Keywords:Venus, Atmosphere, Atmospheric Dynamics, Atmospheric Waves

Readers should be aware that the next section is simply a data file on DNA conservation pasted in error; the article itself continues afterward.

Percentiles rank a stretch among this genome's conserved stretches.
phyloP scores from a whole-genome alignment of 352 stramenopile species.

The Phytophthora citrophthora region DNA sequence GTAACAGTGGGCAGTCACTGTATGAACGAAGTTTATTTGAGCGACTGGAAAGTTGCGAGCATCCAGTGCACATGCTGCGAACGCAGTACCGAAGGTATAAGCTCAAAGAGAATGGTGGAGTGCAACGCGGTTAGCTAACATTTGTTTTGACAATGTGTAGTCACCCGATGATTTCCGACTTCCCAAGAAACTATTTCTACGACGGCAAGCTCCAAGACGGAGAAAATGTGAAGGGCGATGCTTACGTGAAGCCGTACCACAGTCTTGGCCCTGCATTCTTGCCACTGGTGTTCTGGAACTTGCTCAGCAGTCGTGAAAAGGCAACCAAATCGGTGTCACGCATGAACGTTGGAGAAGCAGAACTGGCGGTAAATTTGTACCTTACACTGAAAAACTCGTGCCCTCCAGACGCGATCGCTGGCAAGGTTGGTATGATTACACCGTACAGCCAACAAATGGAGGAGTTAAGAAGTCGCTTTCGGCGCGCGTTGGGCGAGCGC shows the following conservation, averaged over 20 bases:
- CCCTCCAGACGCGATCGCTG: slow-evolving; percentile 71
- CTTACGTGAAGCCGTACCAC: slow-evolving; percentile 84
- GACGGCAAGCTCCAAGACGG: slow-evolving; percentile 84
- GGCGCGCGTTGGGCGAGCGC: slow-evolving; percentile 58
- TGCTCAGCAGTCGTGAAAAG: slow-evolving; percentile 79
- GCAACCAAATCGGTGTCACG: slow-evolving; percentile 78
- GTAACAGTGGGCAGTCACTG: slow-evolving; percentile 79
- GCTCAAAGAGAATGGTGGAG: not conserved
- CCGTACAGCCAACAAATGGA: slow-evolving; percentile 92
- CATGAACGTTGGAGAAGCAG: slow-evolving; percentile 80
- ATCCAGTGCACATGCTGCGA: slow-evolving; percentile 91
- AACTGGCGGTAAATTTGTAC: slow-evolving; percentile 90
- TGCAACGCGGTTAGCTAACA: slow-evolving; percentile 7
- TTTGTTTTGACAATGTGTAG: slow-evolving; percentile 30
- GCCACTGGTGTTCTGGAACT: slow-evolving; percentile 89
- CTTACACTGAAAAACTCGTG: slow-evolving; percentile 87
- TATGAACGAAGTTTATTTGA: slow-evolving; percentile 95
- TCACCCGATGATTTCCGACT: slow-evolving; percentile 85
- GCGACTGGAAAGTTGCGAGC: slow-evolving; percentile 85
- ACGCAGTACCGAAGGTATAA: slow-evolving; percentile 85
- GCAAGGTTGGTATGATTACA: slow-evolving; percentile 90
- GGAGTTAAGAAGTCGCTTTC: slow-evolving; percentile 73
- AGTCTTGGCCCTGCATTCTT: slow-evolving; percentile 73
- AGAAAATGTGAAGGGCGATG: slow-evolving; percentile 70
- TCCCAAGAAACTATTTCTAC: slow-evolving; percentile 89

The atmosphere of Venus rotates with velocities that at the cloud tops (65-70 km above surface) can be sixty times faster than the underlying surface, a phenomenon known as superrotation that continues to puzzle atmospheric scientists after decades of research. Whereas on Venus's dayside the cloud top motions are well determined, the night side circulation remains poorly studied except for the polar region. Here, we report first global measurements of the night side circulation of Venus at the upper cloud level from the tracking of individual features in thermal emission images at 3.8 and 5.0 microns during 2006-2008 (Venus Express/VIRTIS) and 2015 (IRTF/SpeX). Contrarily to the dayside motions dominated by mean super-rotating winds ranging -120 to -90 m/s at this altitude, night side motions are far more variable, revealing well-contrasted features moving at similar velocities than the day side features, stationary wave patterns with zonal speeds ranging from -10 to +10 m/s and a complex mixture of cloud-like features with apparent motions ranging from -80 to -40 m/s. These results defy the paradigm of an ubiquitous steady day and night stable superrotation at this altitude level and decades of numerical efforts to explain Venus's General Circulation.